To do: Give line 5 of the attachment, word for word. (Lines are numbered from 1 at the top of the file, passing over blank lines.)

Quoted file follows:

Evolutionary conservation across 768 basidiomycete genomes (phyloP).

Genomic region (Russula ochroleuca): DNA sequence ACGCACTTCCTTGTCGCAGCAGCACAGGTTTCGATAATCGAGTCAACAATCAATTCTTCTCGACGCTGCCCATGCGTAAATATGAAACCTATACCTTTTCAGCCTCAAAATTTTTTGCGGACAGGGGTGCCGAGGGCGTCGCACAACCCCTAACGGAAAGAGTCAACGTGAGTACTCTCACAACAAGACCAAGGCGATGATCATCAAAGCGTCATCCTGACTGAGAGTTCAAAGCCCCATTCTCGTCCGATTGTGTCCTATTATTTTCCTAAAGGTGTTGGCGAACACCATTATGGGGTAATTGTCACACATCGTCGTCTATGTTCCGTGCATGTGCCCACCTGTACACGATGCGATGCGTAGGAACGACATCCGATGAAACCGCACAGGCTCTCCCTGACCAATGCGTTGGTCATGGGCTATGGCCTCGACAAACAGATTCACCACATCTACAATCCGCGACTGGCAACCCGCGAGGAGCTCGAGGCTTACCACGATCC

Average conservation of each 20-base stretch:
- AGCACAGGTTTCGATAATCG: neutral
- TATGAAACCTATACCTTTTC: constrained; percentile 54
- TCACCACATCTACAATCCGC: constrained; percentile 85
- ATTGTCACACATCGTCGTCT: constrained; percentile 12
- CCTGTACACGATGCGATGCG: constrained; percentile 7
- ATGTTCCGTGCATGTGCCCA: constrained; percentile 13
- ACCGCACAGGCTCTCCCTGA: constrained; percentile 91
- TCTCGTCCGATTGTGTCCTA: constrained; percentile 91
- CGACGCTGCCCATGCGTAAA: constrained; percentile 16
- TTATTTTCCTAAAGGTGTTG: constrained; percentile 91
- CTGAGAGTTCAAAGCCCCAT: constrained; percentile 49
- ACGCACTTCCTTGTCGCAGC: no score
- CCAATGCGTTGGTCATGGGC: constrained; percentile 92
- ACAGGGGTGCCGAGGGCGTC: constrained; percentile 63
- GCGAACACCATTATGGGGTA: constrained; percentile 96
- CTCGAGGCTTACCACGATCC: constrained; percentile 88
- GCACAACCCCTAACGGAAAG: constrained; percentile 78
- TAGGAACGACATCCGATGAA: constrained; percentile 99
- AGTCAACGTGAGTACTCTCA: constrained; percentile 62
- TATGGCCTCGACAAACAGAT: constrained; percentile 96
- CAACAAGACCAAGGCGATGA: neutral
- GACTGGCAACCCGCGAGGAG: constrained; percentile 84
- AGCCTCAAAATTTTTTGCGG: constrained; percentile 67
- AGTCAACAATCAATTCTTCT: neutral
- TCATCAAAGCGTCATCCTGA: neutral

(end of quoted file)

- TATGAAACCTATACCTTTTC: constrained; percentile 54